The Three Question Fact Find (Part Two)


Part 2 of 3 (For Families)

Continuing where we left off the other day.  The second question for the family market starts to focus in on your hopes and dreams for the future while still living your best life now.  Before we go any further though you might want to review where we came from and read the first post in this series.  Question One – Do you have any debt and watch the video on the same topic here.  Da L-Dawg Show – Episode 5 – Do you have any debt?

Now, let’s move on.

Question Two – Do you have a plan to sustainably protect and grow your assets?

I believe it was Charles Schwab who said that the only thing that matters to investors is yield.  While yield (or percentage growth) is important the key concept in my question for families isn’t how fast we grow your assets, it’s how we sustain that growth over the long haul through market cycles and the overall eb and flow of life.  Growing assets is easy, protecting them from market volatility and personal setbacks takes discipline, planning and a little grace.

Just about anyone can help you save for retirement.  Banks, Credit Unions and Investment Advisors can all provide you with investment vehicles designed to help you grow your assets but a financial plan is more that just an investment plan and making a mad rush to beat the RRSP income tax deadline every February isn’t sustainable.  A good financial plan answers two additional questions; “How much is enough?” and “What happens if I die too soon, live too long or my plans get interrupted?”

Answering the how much question is the easy part.  By looking at your current lifestyle, discussing your goals, and taking into consideration your life expectancy we can make a reasonable assessment of how much money you’re going to need, when, and for how long.  At that point it’s just a matter of reverse engineering where you are now, versus where you need to get to and determining how much money to set aside, for how long and at what yield.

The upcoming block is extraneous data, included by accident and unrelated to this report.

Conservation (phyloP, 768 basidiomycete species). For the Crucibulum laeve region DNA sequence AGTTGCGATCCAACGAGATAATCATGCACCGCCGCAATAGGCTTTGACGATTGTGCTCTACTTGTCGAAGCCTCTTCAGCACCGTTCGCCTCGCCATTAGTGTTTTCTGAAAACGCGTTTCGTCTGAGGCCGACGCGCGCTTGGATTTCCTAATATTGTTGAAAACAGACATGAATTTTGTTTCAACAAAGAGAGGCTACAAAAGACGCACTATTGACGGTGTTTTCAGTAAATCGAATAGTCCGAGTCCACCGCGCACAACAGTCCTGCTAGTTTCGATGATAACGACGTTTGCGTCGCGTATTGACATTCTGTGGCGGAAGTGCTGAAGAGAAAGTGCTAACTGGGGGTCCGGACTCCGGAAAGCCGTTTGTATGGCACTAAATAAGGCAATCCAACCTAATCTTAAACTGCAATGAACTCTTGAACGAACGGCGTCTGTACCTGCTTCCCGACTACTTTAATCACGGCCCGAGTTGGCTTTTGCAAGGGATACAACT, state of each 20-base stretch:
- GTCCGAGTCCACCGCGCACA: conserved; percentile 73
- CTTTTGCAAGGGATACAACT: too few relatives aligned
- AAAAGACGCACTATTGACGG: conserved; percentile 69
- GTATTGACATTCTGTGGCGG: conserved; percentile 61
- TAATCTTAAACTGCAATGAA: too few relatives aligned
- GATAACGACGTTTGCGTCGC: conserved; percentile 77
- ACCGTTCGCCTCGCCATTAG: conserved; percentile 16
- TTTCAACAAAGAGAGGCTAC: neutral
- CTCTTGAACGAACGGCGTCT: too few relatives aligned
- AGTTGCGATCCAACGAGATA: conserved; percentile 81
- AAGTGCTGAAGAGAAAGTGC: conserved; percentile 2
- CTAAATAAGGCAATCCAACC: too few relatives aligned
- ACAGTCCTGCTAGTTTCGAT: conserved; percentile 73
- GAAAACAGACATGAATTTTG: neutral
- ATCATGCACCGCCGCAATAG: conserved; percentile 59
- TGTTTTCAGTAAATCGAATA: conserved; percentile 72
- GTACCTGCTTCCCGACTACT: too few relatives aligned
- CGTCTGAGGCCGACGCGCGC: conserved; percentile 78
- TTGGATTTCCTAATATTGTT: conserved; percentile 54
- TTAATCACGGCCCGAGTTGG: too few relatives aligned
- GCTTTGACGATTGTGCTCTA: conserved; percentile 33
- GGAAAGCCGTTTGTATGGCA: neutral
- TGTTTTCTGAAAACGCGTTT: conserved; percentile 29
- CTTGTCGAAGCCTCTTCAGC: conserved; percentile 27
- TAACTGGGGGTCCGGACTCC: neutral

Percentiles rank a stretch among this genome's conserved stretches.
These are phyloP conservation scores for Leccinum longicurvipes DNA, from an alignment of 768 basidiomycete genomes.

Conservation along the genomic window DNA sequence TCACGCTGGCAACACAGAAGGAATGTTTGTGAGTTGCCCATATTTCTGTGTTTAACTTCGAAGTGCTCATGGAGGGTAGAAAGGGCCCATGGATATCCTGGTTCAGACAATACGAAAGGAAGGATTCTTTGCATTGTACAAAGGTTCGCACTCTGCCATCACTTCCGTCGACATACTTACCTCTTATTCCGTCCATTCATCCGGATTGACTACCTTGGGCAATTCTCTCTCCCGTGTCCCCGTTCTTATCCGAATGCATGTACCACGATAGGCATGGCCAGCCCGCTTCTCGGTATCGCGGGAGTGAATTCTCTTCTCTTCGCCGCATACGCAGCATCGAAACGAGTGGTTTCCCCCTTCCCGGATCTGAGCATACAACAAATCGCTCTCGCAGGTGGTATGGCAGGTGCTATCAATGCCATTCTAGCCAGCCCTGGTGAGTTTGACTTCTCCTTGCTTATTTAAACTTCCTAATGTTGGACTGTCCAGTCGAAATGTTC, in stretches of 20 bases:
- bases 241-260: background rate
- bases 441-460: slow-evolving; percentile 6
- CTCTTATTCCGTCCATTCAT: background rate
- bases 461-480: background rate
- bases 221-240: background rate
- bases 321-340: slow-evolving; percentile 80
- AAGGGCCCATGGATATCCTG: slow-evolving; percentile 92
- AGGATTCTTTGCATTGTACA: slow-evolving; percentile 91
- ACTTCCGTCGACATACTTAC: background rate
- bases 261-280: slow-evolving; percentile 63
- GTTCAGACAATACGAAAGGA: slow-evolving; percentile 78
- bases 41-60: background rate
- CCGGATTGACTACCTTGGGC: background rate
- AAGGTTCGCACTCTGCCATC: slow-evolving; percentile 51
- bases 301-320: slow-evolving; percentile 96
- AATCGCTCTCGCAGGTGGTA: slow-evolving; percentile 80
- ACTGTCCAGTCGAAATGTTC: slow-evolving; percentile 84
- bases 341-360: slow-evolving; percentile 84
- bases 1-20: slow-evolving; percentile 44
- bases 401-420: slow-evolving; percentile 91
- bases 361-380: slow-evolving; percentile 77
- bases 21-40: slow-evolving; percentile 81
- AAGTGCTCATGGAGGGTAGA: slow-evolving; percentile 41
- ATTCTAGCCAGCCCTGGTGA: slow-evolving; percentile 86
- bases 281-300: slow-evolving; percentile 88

Presto!  You now have an investment plan.  But that is still not a complete financial plan.

The tricky part comes in answering the second question.  If you die too soon your family could be put in a difficult situation, forced to make drastic changes just to survive.  The loss of your income due to death, disability or other economic pressures could present challenges keeping debts paid, funding children’s education or just keeping the lights turned on.  Not to mention the very real possibility of our medical system figuring out ways to keep you alive longer than your money can reasonably last.  This is were old school investment planning, the how much and now long discussion, meets insurance planning and becomes a full-fledged financial plan.  The effective use of life, disability and critical illness insurance, along with certain principle protected investment funds are an often-overlooked part of the planning process no matter your stage of life.

So, do you have a plan to sustainably protect and grow your assets?

Stay tuned for question three – Where do you want your money to go after you die?

For more information or help with your financial plan contact:  lauren.sheil@f55f.com or simply leave a comment below.

Quick Tip #19 – The Value of Planning Ahead


When you own your own business, you want to consider the various ways to cover the risks your business faces as well as ways to protect your employees. A financial security advisor can help you plan ahead to protect your business. For example, using insurance can help:

  • Fund a future capital gains tax on the shares of the corporation at death of the owner
  • Fund a buy-sell agreement at the death of one of the co-owners of the business
  • Provide key person coverage
  • Provide long-term debt retirement coverage in the event of the death of an owner or key person

Quick Tip #7 – The Value of an Advisor


As a financial security advisor, I work with you to review your financial needs and goals and to solve problems before they even happen. It’s not always about providing a solution, but it is about working together, as partners, to increase potential gains and reduce concerns. Your financial security advisor is your partner for life.

Protecting what you work for


Safeguarding your family’s lifestyle with insurance

When you first started working, you may not have given insurance a second thought. However, as you enter your peak earning years, you have a lot more to protect. It’s likely that you and your family depend on your salary for the lifestyle you enjoy – and life, critical illness and disability insurance can help protect that lifestyle if you are unable to work.

The number one cause of bankruptcy in Canada is an unexpected and uninsured illness or injury. That is why I placed “Regulate Risk” as number 2 in my Six Steps to Financial Freedom. If you haven’t already subscribed to this page and received your free copy of my e-book of the same name you can request it here.

There is a lot of confusion about the various types of personal risk insurance on the market so here is a quick primer of the three most common types of insurance and how they work. Contact us any time for more information or to schedule a FREE, no obligation consultation.